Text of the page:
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24 Jan 2022 - 27 Jan 2022

Morning Exposure to Red Light Improves Declining Vision

By HospiMedica International staff writers
Posted on 09 Dec 2021
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Image: Study co-author Dr. Pardis Kaynezhad holds a deep red light over her eye to stimulate the mitochondria in her retinal cells. (Photo courtesy of UCL)
Image: Study co-author Dr. Pardis Kaynezhad holds a deep red light over her eye to stimulate the mitochondria in her retinal cells. (Photo courtesy of UCL)
Weekly exposure to deep red light (650–900 nm wavelength), when delivered in the morning, can enhance color vision in the aged human retina, according to a new study.

Researchers at University College London (UCL; United Kingdom) conducted a study on the effects of deep red light in humans, building on previous findings in mice, bumblebees, and fruit flies that showed significant improvements in the function of the retina's photoreceptors when their eyes were exposed to 670 nm deep red light. For the study, 20 participants (34-70 years of age, 13 female) were exposed to three minutes of deep red light between 8am and 9am. Color vision was tested before and after exposure, and again three hours post exposure. Ten participants were also tested one week post exposure.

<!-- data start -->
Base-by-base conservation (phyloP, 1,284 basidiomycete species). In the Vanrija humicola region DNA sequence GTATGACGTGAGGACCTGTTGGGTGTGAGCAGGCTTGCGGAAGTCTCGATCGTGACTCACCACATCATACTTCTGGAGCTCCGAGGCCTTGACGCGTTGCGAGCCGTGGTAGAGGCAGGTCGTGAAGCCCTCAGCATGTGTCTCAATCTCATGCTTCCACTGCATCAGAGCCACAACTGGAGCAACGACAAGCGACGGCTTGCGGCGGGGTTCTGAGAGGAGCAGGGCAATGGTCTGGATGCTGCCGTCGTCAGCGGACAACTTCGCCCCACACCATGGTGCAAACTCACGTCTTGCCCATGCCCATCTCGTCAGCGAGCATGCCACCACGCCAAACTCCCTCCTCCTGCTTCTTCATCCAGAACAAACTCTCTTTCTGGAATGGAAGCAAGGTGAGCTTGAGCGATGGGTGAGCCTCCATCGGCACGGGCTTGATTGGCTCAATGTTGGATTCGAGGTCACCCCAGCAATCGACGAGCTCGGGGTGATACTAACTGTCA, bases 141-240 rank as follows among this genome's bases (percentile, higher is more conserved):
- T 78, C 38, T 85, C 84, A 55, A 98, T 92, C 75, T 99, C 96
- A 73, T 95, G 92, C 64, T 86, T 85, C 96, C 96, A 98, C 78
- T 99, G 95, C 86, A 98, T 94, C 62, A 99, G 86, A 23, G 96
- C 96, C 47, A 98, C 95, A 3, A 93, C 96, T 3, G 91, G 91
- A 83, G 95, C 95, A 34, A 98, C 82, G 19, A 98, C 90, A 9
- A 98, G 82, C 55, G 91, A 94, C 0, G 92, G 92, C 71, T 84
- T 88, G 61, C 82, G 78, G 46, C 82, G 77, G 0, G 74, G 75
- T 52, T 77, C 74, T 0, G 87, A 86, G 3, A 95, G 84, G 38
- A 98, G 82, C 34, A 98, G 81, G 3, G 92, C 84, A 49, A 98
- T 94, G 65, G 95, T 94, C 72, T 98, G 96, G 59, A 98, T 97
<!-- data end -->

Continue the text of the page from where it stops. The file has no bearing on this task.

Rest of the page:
The results revealed that on average, there was a significant 17% improvement in participant’s color vision following just a single three minute 670 nm exposure, which lasted for a whole week; in some of the older participants there was a 20% improvement, also lasting a week. However, when the test was conducted a in the afternoon--a few months on from the first test to ensure any positive effects had been 'washed out'--zero improvement was seen. The study was published on November 24, 2021, in Scientific Reports.

“Mitochondria have specific sensitivities to long wavelengths, and morning exposure is absolutely key to achieving improvements in declining vision. A simple LED device once a week recharges the energy system that has declined in the retina cells, rather like re-charging a battery,” said senior author Professor Glen Jeffery, PhD, of the UCL Institute of Ophthalmology. “We demonstrate that one single exposure to long wave deep red light in the morning can significantly improve declining vision, which is a major health and wellbeing issue, affecting millions of people globally.”

In humans around 40 years old, cells in the eye's retina begin to age, partly since the mitochondria, whose role is to produce adenosine triphosphate (ATP, a molecule that carries energy within cells), also age. Since mitochondrial density is greatest in the retina's photoreceptor cells, the retina ages more rapidly than other organs. Deep red light exposure partially restores ATP generation ability by reducing nanoscopic interfacial water viscosity around the ATP rota pumps, thus improving their efficiency.

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University College London


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